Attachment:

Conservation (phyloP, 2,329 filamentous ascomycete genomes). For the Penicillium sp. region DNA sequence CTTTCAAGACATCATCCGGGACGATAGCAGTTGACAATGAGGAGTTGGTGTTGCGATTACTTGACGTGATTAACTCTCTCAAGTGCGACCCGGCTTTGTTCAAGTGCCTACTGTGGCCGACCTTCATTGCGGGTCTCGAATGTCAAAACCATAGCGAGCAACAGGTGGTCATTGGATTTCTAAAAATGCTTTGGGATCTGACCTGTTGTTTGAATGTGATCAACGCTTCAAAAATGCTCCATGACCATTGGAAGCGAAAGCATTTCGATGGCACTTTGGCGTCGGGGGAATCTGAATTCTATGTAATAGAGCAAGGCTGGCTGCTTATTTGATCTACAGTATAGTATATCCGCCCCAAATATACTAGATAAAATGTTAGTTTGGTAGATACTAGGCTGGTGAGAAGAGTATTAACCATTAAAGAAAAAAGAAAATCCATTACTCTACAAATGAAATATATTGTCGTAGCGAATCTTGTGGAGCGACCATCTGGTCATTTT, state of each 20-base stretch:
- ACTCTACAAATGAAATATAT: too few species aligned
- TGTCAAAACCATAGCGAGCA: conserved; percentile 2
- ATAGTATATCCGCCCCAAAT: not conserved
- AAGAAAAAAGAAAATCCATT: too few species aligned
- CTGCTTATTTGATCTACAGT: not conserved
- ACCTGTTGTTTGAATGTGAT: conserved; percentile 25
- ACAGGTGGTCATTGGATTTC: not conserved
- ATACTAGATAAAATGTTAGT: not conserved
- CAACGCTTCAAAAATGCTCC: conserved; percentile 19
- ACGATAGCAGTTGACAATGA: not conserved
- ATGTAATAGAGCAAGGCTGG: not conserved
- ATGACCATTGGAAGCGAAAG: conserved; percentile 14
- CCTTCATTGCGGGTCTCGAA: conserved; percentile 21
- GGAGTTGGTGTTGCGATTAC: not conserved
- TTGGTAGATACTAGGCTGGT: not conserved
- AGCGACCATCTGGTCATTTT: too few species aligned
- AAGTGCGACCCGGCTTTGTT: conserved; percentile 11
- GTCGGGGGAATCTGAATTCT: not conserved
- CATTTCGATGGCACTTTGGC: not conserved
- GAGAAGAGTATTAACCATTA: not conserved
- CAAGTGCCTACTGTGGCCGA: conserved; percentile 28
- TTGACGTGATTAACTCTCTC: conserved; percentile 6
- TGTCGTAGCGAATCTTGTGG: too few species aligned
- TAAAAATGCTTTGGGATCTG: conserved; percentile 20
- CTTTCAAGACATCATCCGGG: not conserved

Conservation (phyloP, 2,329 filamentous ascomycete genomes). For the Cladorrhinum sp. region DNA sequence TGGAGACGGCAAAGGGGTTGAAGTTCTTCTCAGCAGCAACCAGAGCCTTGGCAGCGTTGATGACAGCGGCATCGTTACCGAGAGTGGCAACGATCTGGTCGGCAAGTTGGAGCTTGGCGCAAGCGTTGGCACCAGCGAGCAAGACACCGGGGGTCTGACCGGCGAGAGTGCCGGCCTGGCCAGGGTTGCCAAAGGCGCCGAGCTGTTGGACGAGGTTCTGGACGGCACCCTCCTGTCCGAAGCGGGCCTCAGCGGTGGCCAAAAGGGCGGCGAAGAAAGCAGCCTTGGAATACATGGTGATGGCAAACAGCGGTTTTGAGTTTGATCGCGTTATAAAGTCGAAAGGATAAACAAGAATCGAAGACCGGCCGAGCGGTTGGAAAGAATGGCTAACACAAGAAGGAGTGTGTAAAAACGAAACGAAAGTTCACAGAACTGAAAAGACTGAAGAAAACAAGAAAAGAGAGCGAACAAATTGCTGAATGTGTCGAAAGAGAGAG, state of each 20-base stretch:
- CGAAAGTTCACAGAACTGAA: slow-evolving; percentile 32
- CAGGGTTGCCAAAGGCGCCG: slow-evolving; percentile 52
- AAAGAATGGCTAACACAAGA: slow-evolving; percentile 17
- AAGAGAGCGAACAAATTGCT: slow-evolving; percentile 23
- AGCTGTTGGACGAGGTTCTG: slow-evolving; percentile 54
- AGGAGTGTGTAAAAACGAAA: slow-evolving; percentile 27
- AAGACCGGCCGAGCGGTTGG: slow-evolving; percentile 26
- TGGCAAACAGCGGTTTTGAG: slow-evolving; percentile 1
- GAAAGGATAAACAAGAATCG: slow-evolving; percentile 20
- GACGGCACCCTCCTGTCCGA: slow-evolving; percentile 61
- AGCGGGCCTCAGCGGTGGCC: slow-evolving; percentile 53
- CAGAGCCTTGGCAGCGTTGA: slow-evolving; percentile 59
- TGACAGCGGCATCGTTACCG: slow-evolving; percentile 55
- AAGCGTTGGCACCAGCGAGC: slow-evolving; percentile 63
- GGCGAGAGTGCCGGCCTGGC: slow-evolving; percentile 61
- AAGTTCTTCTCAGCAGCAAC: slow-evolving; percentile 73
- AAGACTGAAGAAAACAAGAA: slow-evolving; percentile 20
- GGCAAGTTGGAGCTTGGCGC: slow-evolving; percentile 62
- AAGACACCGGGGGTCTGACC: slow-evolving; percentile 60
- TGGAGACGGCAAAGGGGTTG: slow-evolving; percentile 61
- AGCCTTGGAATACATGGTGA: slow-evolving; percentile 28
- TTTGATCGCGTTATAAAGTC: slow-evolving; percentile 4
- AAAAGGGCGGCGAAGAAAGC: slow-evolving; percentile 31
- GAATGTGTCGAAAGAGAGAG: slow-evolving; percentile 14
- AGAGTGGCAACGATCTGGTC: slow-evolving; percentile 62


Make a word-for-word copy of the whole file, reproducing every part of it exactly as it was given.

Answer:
Conservation (phyloP, 2,329 filamentous ascomycete genomes). For the Penicillium sp. region DNA sequence CTTTCAAGACATCATCCGGGACGATAGCAGTTGACAATGAGGAGTTGGTGTTGCGATTACTTGACGTGATTAACTCTCTCAAGTGCGACCCGGCTTTGTTCAAGTGCCTACTGTGGCCGACCTTCATTGCGGGTCTCGAATGTCAAAACCATAGCGAGCAACAGGTGGTCATTGGATTTCTAAAAATGCTTTGGGATCTGACCTGTTGTTTGAATGTGATCAACGCTTCAAAAATGCTCCATGACCATTGGAAGCGAAAGCATTTCGATGGCACTTTGGCGTCGGGGGAATCTGAATTCTATGTAATAGAGCAAGGCTGGCTGCTTATTTGATCTACAGTATAGTATATCCGCCCCAAATATACTAGATAAAATGTTAGTTTGGTAGATACTAGGCTGGTGAGAAGAGTATTAACCATTAAAGAAAAAAGAAAATCCATTACTCTACAAATGAAATATATTGTCGTAGCGAATCTTGTGGAGCGACCATCTGGTCATTTT, state of each 20-base stretch:
- ACTCTACAAATGAAATATAT: too few species aligned
- TGTCAAAACCATAGCGAGCA: conserved; percentile 2
- ATAGTATATCCGCCCCAAAT: not conserved
- AAGAAAAAAGAAAATCCATT: too few species aligned
- CTGCTTATTTGATCTACAGT: not conserved
- ACCTGTTGTTTGAATGTGAT: conserved; percentile 25
- ACAGGTGGTCATTGGATTTC: not conserved
- ATACTAGATAAAATGTTAGT: not conserved
- CAACGCTTCAAAAATGCTCC: conserved; percentile 19
- ACGATAGCAGTTGACAATGA: not conserved
- ATGTAATAGAGCAAGGCTGG: not conserved
- ATGACCATTGGAAGCGAAAG: conserved; percentile 14
- CCTTCATTGCGGGTCTCGAA: conserved; percentile 21
- GGAGTTGGTGTTGCGATTAC: not conserved
- TTGGTAGATACTAGGCTGGT: not conserved
- AGCGACCATCTGGTCATTTT: too few species aligned
- AAGTGCGACCCGGCTTTGTT: conserved; percentile 11
- GTCGGGGGAATCTGAATTCT: not conserved
- CATTTCGATGGCACTTTGGC: not conserved
- GAGAAGAGTATTAACCATTA: not conserved
- CAAGTGCCTACTGTGGCCGA: conserved; percentile 28
- TTGACGTGATTAACTCTCTC: conserved; percentile 6
- TGTCGTAGCGAATCTTGTGG: too few species aligned
- TAAAAATGCTTTGGGATCTG: conserved; percentile 20
- CTTTCAAGACATCATCCGGG: not conserved

Conservation (phyloP, 2,329 filamentous ascomycete genomes). For the Cladorrhinum sp. region DNA sequence TGGAGACGGCAAAGGGGTTGAAGTTCTTCTCAGCAGCAACCAGAGCCTTGGCAGCGTTGATGACAGCGGCATCGTTACCGAGAGTGGCAACGATCTGGTCGGCAAGTTGGAGCTTGGCGCAAGCGTTGGCACCAGCGAGCAAGACACCGGGGGTCTGACCGGCGAGAGTGCCGGCCTGGCCAGGGTTGCCAAAGGCGCCGAGCTGTTGGACGAGGTTCTGGACGGCACCCTCCTGTCCGAAGCGGGCCTCAGCGGTGGCCAAAAGGGCGGCGAAGAAAGCAGCCTTGGAATACATGGTGATGGCAAACAGCGGTTTTGAGTTTGATCGCGTTATAAAGTCGAAAGGATAAACAAGAATCGAAGACCGGCCGAGCGGTTGGAAAGAATGGCTAACACAAGAAGGAGTGTGTAAAAACGAAACGAAAGTTCACAGAACTGAAAAGACTGAAGAAAACAAGAAAAGAGAGCGAACAAATTGCTGAATGTGTCGAAAGAGAGAG, state of each 20-base stretch:
- CGAAAGTTCACAGAACTGAA: slow-evolving; percentile 32
- CAGGGTTGCCAAAGGCGCCG: slow-evolving; percentile 52
- AAAGAATGGCTAACACAAGA: slow-evolving; percentile 17
- AAGAGAGCGAACAAATTGCT: slow-evolving; percentile 23
- AGCTGTTGGACGAGGTTCTG: slow-evolving; percentile 54
- AGGAGTGTGTAAAAACGAAA: slow-evolving; percentile 27
- AAGACCGGCCGAGCGGTTGG: slow-evolving; percentile 26
- TGGCAAACAGCGGTTTTGAG: slow-evolving; percentile 1
- GAAAGGATAAACAAGAATCG: slow-evolving; percentile 20
- GACGGCACCCTCCTGTCCGA: slow-evolving; percentile 61
- AGCGGGCCTCAGCGGTGGCC: slow-evolving; percentile 53
- CAGAGCCTTGGCAGCGTTGA: slow-evolving; percentile 59
- TGACAGCGGCATCGTTACCG: slow-evolving; percentile 55
- AAGCGTTGGCACCAGCGAGC: slow-evolving; percentile 63
- GGCGAGAGTGCCGGCCTGGC: slow-evolving; percentile 61
- AAGTTCTTCTCAGCAGCAAC: slow-evolving; percentile 73
- AAGACTGAAGAAAACAAGAA: slow-evolving; percentile 20
- GGCAAGTTGGAGCTTGGCGC: slow-evolving; percentile 62
- AAGACACCGGGGGTCTGACC: slow-evolving; percentile 60
- TGGAGACGGCAAAGGGGTTG: slow-evolving; percentile 61
- AGCCTTGGAATACATGGTGA: slow-evolving; percentile 28
- TTTGATCGCGTTATAAAGTC: slow-evolving; percentile 4
- AAAAGGGCGGCGAAGAAAGC: slow-evolving; percentile 31
- GAATGTGTCGAAAGAGAGAG: slow-evolving; percentile 14
- AGAGTGGCAACGATCTGGTC: slow-evolving; percentile 62